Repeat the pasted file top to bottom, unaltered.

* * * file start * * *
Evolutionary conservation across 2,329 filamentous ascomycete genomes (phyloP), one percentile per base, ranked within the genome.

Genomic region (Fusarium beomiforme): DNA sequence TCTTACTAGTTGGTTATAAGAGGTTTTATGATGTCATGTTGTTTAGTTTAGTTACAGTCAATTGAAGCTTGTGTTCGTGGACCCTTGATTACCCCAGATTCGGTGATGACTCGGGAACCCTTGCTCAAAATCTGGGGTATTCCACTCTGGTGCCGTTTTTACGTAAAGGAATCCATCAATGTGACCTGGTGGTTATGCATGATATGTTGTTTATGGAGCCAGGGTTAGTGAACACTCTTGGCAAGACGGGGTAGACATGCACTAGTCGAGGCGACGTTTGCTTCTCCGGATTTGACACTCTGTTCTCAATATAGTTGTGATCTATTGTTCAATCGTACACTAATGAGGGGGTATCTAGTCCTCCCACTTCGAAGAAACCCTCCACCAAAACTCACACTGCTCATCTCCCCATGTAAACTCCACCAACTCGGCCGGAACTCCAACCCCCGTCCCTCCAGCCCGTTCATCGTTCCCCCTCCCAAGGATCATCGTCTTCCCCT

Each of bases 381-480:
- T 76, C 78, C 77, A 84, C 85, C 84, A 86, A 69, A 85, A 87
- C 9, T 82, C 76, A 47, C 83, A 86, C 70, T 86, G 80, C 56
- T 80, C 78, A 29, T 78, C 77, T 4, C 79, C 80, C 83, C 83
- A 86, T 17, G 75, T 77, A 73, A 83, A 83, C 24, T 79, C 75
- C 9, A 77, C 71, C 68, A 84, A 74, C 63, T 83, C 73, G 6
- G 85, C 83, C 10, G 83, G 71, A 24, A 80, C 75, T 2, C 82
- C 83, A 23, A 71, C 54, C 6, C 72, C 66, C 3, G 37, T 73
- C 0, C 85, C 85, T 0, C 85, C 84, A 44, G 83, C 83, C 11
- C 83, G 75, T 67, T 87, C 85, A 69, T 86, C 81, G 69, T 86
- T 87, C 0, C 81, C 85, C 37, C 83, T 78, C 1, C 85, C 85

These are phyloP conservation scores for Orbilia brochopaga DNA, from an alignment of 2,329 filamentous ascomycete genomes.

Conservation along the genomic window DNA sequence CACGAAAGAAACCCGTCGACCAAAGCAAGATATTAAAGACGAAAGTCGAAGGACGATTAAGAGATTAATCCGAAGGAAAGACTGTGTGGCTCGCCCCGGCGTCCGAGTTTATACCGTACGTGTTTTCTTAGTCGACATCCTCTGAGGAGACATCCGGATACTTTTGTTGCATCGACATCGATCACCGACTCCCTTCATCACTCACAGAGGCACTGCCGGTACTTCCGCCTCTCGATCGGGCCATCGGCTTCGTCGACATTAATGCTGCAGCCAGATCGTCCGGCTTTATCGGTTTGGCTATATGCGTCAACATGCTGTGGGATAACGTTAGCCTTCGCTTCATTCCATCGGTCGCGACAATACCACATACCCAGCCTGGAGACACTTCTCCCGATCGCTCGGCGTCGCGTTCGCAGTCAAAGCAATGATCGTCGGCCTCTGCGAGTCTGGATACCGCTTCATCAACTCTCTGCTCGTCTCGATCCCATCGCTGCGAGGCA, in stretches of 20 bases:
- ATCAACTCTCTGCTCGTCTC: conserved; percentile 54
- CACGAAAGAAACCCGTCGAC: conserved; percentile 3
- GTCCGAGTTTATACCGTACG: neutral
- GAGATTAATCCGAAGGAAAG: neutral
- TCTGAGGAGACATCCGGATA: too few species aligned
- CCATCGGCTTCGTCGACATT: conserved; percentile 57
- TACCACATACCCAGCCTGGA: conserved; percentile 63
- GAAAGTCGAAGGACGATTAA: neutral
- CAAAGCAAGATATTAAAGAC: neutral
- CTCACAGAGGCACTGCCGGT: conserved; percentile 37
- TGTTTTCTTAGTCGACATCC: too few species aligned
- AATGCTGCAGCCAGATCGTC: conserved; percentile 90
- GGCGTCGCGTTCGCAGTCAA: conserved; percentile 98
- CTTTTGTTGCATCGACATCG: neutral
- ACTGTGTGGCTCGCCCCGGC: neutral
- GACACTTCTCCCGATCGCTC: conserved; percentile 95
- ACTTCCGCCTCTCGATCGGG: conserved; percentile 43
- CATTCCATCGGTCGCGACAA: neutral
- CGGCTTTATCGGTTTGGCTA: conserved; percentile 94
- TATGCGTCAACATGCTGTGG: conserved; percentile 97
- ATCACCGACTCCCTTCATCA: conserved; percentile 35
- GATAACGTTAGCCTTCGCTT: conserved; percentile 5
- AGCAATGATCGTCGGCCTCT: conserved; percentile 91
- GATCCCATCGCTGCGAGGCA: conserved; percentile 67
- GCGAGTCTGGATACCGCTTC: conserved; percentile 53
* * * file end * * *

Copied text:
Evolutionary conservation across 2,329 filamentous ascomycete genomes (phyloP), one percentile per base, ranked within the genome.

Genomic region (Fusarium beomiforme): DNA sequence TCTTACTAGTTGGTTATAAGAGGTTTTATGATGTCATGTTGTTTAGTTTAGTTACAGTCAATTGAAGCTTGTGTTCGTGGACCCTTGATTACCCCAGATTCGGTGATGACTCGGGAACCCTTGCTCAAAATCTGGGGTATTCCACTCTGGTGCCGTTTTTACGTAAAGGAATCCATCAATGTGACCTGGTGGTTATGCATGATATGTTGTTTATGGAGCCAGGGTTAGTGAACACTCTTGGCAAGACGGGGTAGACATGCACTAGTCGAGGCGACGTTTGCTTCTCCGGATTTGACACTCTGTTCTCAATATAGTTGTGATCTATTGTTCAATCGTACACTAATGAGGGGGTATCTAGTCCTCCCACTTCGAAGAAACCCTCCACCAAAACTCACACTGCTCATCTCCCCATGTAAACTCCACCAACTCGGCCGGAACTCCAACCCCCGTCCCTCCAGCCCGTTCATCGTTCCCCCTCCCAAGGATCATCGTCTTCCCCT

Each of bases 381-480:
- T 76, C 78, C 77, A 84, C 85, C 84, A 86, A 69, A 85, A 87
- C 9, T 82, C 76, A 47, C 83, A 86, C 70, T 86, G 80, C 56
- T 80, C 78, A 29, T 78, C 77, T 4, C 79, C 80, C 83, C 83
- A 86, T 17, G 75, T 77, A 73, A 83, A 83, C 24, T 79, C 75
- C 9, A 77, C 71, C 68, A 84, A 74, C 63, T 83, C 73, G 6
- G 85, C 83, C 10, G 83, G 71, A 24, A 80, C 75, T 2, C 82
- C 83, A 23, A 71, C 54, C 6, C 72, C 66, C 3, G 37, T 73
- C 0, C 85, C 85, T 0, C 85, C 84, A 44, G 83, C 83, C 11
- C 83, G 75, T 67, T 87, C 85, A 69, T 86, C 81, G 69, T 86
- T 87, C 0, C 81, C 85, C 37, C 83, T 78, C 1, C 85, C 85

These are phyloP conservation scores for Orbilia brochopaga DNA, from an alignment of 2,329 filamentous ascomycete genomes.

Conservation along the genomic window DNA sequence CACGAAAGAAACCCGTCGACCAAAGCAAGATATTAAAGACGAAAGTCGAAGGACGATTAAGAGATTAATCCGAAGGAAAGACTGTGTGGCTCGCCCCGGCGTCCGAGTTTATACCGTACGTGTTTTCTTAGTCGACATCCTCTGAGGAGACATCCGGATACTTTTGTTGCATCGACATCGATCACCGACTCCCTTCATCACTCACAGAGGCACTGCCGGTACTTCCGCCTCTCGATCGGGCCATCGGCTTCGTCGACATTAATGCTGCAGCCAGATCGTCCGGCTTTATCGGTTTGGCTATATGCGTCAACATGCTGTGGGATAACGTTAGCCTTCGCTTCATTCCATCGGTCGCGACAATACCACATACCCAGCCTGGAGACACTTCTCCCGATCGCTCGGCGTCGCGTTCGCAGTCAAAGCAATGATCGTCGGCCTCTGCGAGTCTGGATACCGCTTCATCAACTCTCTGCTCGTCTCGATCCCATCGCTGCGAGGCA, in stretches of 20 bases:
- ATCAACTCTCTGCTCGTCTC: conserved; percentile 54
- CACGAAAGAAACCCGTCGAC: conserved; percentile 3
- GTCCGAGTTTATACCGTACG: neutral
- GAGATTAATCCGAAGGAAAG: neutral
- TCTGAGGAGACATCCGGATA: too few species aligned
- CCATCGGCTTCGTCGACATT: conserved; percentile 57
- TACCACATACCCAGCCTGGA: conserved; percentile 63
- GAAAGTCGAAGGACGATTAA: neutral
- CAAAGCAAGATATTAAAGAC: neutral
- CTCACAGAGGCACTGCCGGT: conserved; percentile 37
- TGTTTTCTTAGTCGACATCC: too few species aligned
- AATGCTGCAGCCAGATCGTC: conserved; percentile 90
- GGCGTCGCGTTCGCAGTCAA: conserved; percentile 98
- CTTTTGTTGCATCGACATCG: neutral
- ACTGTGTGGCTCGCCCCGGC: neutral
- GACACTTCTCCCGATCGCTC: conserved; percentile 95
- ACTTCCGCCTCTCGATCGGG: conserved; percentile 43
- CATTCCATCGGTCGCGACAA: neutral
- CGGCTTTATCGGTTTGGCTA: conserved; percentile 94
- TATGCGTCAACATGCTGTGG: conserved; percentile 97
- ATCACCGACTCCCTTCATCA: conserved; percentile 35
- GATAACGTTAGCCTTCGCTT: conserved; percentile 5
- AGCAATGATCGTCGGCCTCT: conserved; percentile 91
- GATCCCATCGCTGCGAGGCA: conserved; percentile 67
- GCGAGTCTGGATACCGCTTC: conserved; percentile 53